Three bowl games separate us from the Allstate BCS National Championship Game. While New Orleans is beginning to buzz for the Alabama-LSU matchup, there are NFL draft prospects looking to stand out in this weekend's contests. Below, a breakdown of the players to watch, as well as a projection as to where they'll be drafted. (*denotes underclassmen)
Six bowls take place Monday, headlined by the Fiesta Bowl, featuring Andrew Luck and the Cardinal and Justin Blackmon's Oklahoma State. But there are NFL prospects in each of the day's games. Below, a breakdown of the players to watch, as well as a projection as to where they'll be drafted. (*denotes underclassmen)
Below, a breakdown of the players to watch Monday, as well as a projection as to where they'll be drafted. (*denotes underclassmen)
After 11 weeks of columns focusing on prospects moving up draft boards, enough players to fill the first three rounds of next April's draft, its time to focus on the sliders. Here are 15 prospects, including some big-time college players, who have watched their draft stock fall since the college season began three months ago.
It was a weekend of upheavel in college football, and the end result is mayhem in the BCS rankings. On the scouting front, however, the weekend left smiles on the faces of most NFL decision-makers. Several defensive line and pass-rushing linebacker propsects are finishing off strong seasons with a final surge. Here's the final installment of players rising up boards during the 2011 college season.
In a league where the quarterback news cycle never really ends, we've got plenty to chew on again this week: Matt Schaub out for the time being and maybe longer in Houston, with Matt Leinart getting an unexpected chance to restart his career for the first-place Texans; Tyler Palko taking over for the injured Matt Cassel in Kansas City; John Skelton's continued emergence in Arizona, and his outperforming of injured starter Kevin Kolb thus far.
As we leave October behind with a snowy weekend in the Northeast, more teams in college football suffered their first loss of the season. But there were some stellar performances from NFL prospects in both winning and losing causes. Here are the 10 players who improved their draft stock in Week 9 as we enter the last month of the college season.
As the college football season reaches the midway point, it's time to look at the players expected to impact the first two rounds of April's NFL Draft. It'll be an offense-heavy class at the top of the first round, with a majority of the players selected coming from the junior class. (* denotes underclassman)
In July, someone close to Cincinnati owner Mike Brown explained to me clearly the near- and long-term future of Carson Palmer, the quarterback who said he'd rather retire than return to play for the Bengals, though he had a contract with Cincinnati through 2014.
Week 7 in the college season saw a number of teams fall from the ranks of the unbeaten. It was also a weekend where several highly regarded NFL prospects turned in breakout performances and helped lead their teams to victory. Here are the nine top performers from Saturday's games and notes on a prospect previously mentioned as a riser.
In a week that saw college football's top teams affirm their national rankings, including LSU's win over Florida and Oklahoma's defeat of Texas, several defensive prospects took center stage. The eclectic mix ranged from potential first-round prospects to less known names. But some skill position players got in the mix, too, and a big-name quarterback is mulling whether to enter the draft this year.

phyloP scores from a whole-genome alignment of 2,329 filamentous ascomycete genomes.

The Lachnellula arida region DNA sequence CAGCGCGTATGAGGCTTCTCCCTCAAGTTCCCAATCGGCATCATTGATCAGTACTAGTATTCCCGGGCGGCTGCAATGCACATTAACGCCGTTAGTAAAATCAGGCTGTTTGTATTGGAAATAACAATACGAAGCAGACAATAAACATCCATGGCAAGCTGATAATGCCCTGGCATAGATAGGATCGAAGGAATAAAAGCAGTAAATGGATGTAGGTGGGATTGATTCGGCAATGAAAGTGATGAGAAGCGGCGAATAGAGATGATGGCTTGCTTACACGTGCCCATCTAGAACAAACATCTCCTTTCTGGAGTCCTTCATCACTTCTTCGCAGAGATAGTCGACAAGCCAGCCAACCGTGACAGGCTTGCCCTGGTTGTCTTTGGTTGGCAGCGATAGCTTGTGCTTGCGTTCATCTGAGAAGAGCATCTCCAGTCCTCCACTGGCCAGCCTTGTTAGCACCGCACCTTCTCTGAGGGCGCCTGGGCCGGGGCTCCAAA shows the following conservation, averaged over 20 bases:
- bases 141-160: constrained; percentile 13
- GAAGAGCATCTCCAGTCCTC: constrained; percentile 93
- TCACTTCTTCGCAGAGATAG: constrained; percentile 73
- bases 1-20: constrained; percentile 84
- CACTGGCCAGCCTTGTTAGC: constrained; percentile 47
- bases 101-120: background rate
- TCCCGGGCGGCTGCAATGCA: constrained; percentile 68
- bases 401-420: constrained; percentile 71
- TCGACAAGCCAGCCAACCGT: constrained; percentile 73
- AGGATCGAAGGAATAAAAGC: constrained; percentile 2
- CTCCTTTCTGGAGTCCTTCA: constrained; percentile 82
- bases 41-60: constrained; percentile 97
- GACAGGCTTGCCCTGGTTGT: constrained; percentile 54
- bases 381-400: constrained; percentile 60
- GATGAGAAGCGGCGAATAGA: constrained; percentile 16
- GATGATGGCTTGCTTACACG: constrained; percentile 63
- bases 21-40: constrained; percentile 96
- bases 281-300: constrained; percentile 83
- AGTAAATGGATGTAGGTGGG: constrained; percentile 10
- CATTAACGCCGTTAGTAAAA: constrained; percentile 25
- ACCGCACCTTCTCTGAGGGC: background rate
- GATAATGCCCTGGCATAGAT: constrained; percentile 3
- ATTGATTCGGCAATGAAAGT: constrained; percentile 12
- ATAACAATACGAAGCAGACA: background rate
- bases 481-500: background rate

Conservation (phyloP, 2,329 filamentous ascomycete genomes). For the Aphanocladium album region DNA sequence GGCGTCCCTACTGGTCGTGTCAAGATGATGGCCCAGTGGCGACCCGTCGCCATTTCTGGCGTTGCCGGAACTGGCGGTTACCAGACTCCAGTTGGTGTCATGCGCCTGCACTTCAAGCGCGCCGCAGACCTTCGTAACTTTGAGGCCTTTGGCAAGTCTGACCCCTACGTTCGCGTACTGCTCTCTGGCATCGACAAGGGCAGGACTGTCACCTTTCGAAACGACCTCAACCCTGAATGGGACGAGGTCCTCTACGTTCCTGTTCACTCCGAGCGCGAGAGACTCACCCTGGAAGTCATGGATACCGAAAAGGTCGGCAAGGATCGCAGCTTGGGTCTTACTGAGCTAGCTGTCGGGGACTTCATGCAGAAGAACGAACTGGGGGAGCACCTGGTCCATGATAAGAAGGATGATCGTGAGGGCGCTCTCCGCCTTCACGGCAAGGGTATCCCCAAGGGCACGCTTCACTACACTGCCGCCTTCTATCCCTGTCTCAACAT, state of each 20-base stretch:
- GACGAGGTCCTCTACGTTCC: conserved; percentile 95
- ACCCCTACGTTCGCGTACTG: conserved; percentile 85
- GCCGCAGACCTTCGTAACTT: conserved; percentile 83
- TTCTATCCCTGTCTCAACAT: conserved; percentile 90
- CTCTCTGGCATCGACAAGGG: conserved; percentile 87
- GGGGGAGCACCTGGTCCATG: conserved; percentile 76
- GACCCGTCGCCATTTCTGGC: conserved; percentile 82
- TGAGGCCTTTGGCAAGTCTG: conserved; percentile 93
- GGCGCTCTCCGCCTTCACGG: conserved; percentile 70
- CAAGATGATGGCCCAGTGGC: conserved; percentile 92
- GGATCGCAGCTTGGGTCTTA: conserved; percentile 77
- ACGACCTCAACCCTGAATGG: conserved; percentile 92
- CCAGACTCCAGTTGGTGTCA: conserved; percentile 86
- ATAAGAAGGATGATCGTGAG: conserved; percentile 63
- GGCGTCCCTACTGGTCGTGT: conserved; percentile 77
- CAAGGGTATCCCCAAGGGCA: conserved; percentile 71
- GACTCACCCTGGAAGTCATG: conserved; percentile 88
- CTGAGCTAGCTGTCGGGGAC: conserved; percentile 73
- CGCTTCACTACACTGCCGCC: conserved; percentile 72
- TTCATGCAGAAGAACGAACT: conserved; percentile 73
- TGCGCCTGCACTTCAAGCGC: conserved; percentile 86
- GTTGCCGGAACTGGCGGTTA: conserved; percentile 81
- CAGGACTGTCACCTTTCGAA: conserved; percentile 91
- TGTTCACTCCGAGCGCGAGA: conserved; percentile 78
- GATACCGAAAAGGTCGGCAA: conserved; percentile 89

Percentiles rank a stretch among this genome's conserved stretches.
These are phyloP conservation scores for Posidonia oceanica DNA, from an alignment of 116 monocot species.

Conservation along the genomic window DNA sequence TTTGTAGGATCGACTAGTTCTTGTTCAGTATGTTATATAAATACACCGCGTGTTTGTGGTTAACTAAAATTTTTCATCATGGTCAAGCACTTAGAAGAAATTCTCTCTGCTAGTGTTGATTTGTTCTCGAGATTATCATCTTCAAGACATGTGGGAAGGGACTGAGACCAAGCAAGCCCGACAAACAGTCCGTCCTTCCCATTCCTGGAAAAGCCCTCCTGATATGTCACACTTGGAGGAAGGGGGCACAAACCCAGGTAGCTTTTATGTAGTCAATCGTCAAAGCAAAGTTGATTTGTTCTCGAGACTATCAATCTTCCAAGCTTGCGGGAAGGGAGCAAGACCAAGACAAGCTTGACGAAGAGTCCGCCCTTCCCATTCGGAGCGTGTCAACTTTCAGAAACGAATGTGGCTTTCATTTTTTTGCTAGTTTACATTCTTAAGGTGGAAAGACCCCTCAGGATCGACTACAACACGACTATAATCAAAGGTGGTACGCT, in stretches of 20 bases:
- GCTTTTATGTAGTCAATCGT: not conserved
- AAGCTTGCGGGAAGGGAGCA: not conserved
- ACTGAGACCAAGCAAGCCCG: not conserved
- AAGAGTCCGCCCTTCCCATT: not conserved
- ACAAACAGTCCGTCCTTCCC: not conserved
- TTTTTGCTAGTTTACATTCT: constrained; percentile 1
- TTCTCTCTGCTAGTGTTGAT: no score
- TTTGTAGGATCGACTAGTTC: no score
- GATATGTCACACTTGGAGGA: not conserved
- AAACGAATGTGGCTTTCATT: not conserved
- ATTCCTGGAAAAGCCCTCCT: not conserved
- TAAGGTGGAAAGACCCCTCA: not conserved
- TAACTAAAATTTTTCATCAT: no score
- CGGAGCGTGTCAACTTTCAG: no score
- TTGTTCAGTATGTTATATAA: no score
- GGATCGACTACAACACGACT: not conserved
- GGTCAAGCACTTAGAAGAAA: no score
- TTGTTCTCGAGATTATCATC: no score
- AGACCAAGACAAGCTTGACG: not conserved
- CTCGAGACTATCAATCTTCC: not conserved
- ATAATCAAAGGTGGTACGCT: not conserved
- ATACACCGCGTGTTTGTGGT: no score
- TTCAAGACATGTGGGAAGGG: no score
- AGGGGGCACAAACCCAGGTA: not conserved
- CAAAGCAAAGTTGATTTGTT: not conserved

Week 4 in the college season saw a shakeup at the top of the national rankings, as well as several NFL prospects that answered questions scouts have about their ability. A number of under-the-radar players continued to build buzz for themselves, while the top-rated senior prospect is drawing the ire of NFL scouts. Here are 10 players rising up draft boards after this weekend's action.
Week 3 in the college season offered a number of standout performances from many of the top teams in the nation. Several well-known NFL prospects impressed pro scouts, but so did a few players flying under the radar. Here are 10 players who really caught the eye of NFL decision-makers.
The irony, of course, is that the long-awaited return of labor peace in the NFL will set off perhaps the most tumultuous week in league history from a player movement standpoint. Starting Tuesday, things will be anything but peaceful in the NFL that Roger Goodell and DeMaurice Smith supposedly returned to normalcy with Monday's freshly-struck collective bargaining agreement.
The feeding frenzy to gobble up the remaining undrafted players is about to get started after a two-month delay due to the lockout. More than 300 players who were not selected in April's draft will be signed by NFL clubs in the coming days. So who could end up as this year's LeGarrette Blount or Sam Shields -- players who slipped through the cracks in the 2010 draft and went on to produce every Sunday after signing as free agents? Here are 10 names to keep an eye on.
It's a subjective call, but to me, John Clay serves perfectly as the current face of the NFL's lockout and labor stand off. The former Wisconsin Badgers running back and 2009 Big Ten offensive player of the year is one of the hundreds of undrafted collegiate free agents who are trapped in limbo by the stalemate. Their college careers are over, but their pro careers aren't likely to begin until the league and its players come to terms on a new CBA.
I spent a couple of days with the 49ers around the draft, and one thing became clear: Jim Harbaugh and Colin Kaepernick are going to get along very well together.